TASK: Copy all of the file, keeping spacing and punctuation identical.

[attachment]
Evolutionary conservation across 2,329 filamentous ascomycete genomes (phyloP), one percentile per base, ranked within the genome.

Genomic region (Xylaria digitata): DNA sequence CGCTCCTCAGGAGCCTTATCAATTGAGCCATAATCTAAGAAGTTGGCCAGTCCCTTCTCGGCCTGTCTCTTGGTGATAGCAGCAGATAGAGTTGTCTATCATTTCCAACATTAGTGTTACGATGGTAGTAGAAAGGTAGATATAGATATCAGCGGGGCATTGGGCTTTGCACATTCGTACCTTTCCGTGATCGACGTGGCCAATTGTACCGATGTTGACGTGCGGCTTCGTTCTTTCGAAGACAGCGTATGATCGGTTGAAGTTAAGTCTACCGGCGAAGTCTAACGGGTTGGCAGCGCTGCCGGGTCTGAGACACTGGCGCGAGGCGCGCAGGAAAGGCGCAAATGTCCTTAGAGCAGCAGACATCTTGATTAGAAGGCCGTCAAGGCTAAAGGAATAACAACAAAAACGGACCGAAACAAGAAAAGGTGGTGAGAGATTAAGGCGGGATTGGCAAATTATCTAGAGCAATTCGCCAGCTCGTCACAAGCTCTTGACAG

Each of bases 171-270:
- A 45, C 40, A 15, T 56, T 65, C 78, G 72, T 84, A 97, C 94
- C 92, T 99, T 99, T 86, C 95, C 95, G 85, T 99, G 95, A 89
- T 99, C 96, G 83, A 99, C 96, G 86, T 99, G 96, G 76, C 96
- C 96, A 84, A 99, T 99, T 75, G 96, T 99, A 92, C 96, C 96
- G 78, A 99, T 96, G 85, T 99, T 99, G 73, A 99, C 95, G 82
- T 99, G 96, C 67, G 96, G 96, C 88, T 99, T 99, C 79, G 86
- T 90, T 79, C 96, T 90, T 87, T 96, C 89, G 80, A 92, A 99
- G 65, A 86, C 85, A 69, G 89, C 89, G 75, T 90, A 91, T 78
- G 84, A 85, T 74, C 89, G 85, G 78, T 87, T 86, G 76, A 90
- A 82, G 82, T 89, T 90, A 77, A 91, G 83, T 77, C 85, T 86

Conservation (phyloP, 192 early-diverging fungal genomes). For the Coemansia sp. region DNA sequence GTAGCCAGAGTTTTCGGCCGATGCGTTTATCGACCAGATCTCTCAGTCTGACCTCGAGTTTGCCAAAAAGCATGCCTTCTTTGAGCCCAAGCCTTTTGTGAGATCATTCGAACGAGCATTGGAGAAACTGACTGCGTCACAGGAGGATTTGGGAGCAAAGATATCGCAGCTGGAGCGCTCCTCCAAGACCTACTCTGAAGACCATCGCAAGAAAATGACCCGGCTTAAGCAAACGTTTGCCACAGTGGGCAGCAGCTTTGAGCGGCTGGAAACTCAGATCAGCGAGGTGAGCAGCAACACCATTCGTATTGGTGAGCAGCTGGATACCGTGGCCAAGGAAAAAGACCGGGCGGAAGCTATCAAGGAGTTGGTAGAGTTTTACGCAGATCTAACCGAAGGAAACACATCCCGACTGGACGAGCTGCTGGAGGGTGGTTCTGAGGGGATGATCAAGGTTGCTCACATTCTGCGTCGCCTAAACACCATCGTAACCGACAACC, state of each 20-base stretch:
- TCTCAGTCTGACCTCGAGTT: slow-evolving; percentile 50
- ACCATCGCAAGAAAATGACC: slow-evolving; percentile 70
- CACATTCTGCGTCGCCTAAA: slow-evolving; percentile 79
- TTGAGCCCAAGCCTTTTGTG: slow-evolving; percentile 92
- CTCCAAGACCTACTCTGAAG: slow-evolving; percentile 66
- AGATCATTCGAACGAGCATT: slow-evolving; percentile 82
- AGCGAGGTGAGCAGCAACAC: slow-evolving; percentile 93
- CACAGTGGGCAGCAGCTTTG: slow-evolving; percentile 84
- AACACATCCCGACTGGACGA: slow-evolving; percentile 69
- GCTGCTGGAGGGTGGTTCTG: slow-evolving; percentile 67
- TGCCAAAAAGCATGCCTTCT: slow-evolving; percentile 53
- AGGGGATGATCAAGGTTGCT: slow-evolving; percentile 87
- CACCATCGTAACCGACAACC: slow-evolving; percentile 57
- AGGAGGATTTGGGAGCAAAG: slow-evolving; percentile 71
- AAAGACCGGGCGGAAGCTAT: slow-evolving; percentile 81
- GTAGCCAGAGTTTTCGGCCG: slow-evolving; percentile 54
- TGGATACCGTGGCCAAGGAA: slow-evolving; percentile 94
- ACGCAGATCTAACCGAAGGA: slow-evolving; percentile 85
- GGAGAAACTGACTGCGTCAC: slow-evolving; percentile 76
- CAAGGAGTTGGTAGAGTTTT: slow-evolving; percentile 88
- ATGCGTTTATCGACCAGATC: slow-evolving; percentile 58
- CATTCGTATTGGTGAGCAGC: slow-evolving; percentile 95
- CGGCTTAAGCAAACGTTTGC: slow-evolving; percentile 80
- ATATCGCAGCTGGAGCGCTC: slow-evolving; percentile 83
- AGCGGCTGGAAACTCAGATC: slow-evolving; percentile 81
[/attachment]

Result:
Evolutionary conservation across 2,329 filamentous ascomycete genomes (phyloP), one percentile per base, ranked within the genome.

Genomic region (Xylaria digitata): DNA sequence CGCTCCTCAGGAGCCTTATCAATTGAGCCATAATCTAAGAAGTTGGCCAGTCCCTTCTCGGCCTGTCTCTTGGTGATAGCAGCAGATAGAGTTGTCTATCATTTCCAACATTAGTGTTACGATGGTAGTAGAAAGGTAGATATAGATATCAGCGGGGCATTGGGCTTTGCACATTCGTACCTTTCCGTGATCGACGTGGCCAATTGTACCGATGTTGACGTGCGGCTTCGTTCTTTCGAAGACAGCGTATGATCGGTTGAAGTTAAGTCTACCGGCGAAGTCTAACGGGTTGGCAGCGCTGCCGGGTCTGAGACACTGGCGCGAGGCGCGCAGGAAAGGCGCAAATGTCCTTAGAGCAGCAGACATCTTGATTAGAAGGCCGTCAAGGCTAAAGGAATAACAACAAAAACGGACCGAAACAAGAAAAGGTGGTGAGAGATTAAGGCGGGATTGGCAAATTATCTAGAGCAATTCGCCAGCTCGTCACAAGCTCTTGACAG

Each of bases 171-270:
- A 45, C 40, A 15, T 56, T 65, C 78, G 72, T 84, A 97, C 94
- C 92, T 99, T 99, T 86, C 95, C 95, G 85, T 99, G 95, A 89
- T 99, C 96, G 83, A 99, C 96, G 86, T 99, G 96, G 76, C 96
- C 96, A 84, A 99, T 99, T 75, G 96, T 99, A 92, C 96, C 96
- G 78, A 99, T 96, G 85, T 99, T 99, G 73, A 99, C 95, G 82
- T 99, G 96, C 67, G 96, G 96, C 88, T 99, T 99, C 79, G 86
- T 90, T 79, C 96, T 90, T 87, T 96, C 89, G 80, A 92, A 99
- G 65, A 86, C 85, A 69, G 89, C 89, G 75, T 90, A 91, T 78
- G 84, A 85, T 74, C 89, G 85, G 78, T 87, T 86, G 76, A 90
- A 82, G 82, T 89, T 90, A 77, A 91, G 83, T 77, C 85, T 86

Conservation (phyloP, 192 early-diverging fungal genomes). For the Coemansia sp. region DNA sequence GTAGCCAGAGTTTTCGGCCGATGCGTTTATCGACCAGATCTCTCAGTCTGACCTCGAGTTTGCCAAAAAGCATGCCTTCTTTGAGCCCAAGCCTTTTGTGAGATCATTCGAACGAGCATTGGAGAAACTGACTGCGTCACAGGAGGATTTGGGAGCAAAGATATCGCAGCTGGAGCGCTCCTCCAAGACCTACTCTGAAGACCATCGCAAGAAAATGACCCGGCTTAAGCAAACGTTTGCCACAGTGGGCAGCAGCTTTGAGCGGCTGGAAACTCAGATCAGCGAGGTGAGCAGCAACACCATTCGTATTGGTGAGCAGCTGGATACCGTGGCCAAGGAAAAAGACCGGGCGGAAGCTATCAAGGAGTTGGTAGAGTTTTACGCAGATCTAACCGAAGGAAACACATCCCGACTGGACGAGCTGCTGGAGGGTGGTTCTGAGGGGATGATCAAGGTTGCTCACATTCTGCGTCGCCTAAACACCATCGTAACCGACAACC, state of each 20-base stretch:
- TCTCAGTCTGACCTCGAGTT: slow-evolving; percentile 50
- ACCATCGCAAGAAAATGACC: slow-evolving; percentile 70
- CACATTCTGCGTCGCCTAAA: slow-evolving; percentile 79
- TTGAGCCCAAGCCTTTTGTG: slow-evolving; percentile 92
- CTCCAAGACCTACTCTGAAG: slow-evolving; percentile 66
- AGATCATTCGAACGAGCATT: slow-evolving; percentile 82
- AGCGAGGTGAGCAGCAACAC: slow-evolving; percentile 93
- CACAGTGGGCAGCAGCTTTG: slow-evolving; percentile 84
- AACACATCCCGACTGGACGA: slow-evolving; percentile 69
- GCTGCTGGAGGGTGGTTCTG: slow-evolving; percentile 67
- TGCCAAAAAGCATGCCTTCT: slow-evolving; percentile 53
- AGGGGATGATCAAGGTTGCT: slow-evolving; percentile 87
- CACCATCGTAACCGACAACC: slow-evolving; percentile 57
- AGGAGGATTTGGGAGCAAAG: slow-evolving; percentile 71
- AAAGACCGGGCGGAAGCTAT: slow-evolving; percentile 81
- GTAGCCAGAGTTTTCGGCCG: slow-evolving; percentile 54
- TGGATACCGTGGCCAAGGAA: slow-evolving; percentile 94
- ACGCAGATCTAACCGAAGGA: slow-evolving; percentile 85
- GGAGAAACTGACTGCGTCAC: slow-evolving; percentile 76
- CAAGGAGTTGGTAGAGTTTT: slow-evolving; percentile 88
- ATGCGTTTATCGACCAGATC: slow-evolving; percentile 58
- CATTCGTATTGGTGAGCAGC: slow-evolving; percentile 95
- CGGCTTAAGCAAACGTTTGC: slow-evolving; percentile 80
- ATATCGCAGCTGGAGCGCTC: slow-evolving; percentile 83
- AGCGGCTGGAAACTCAGATC: slow-evolving; percentile 81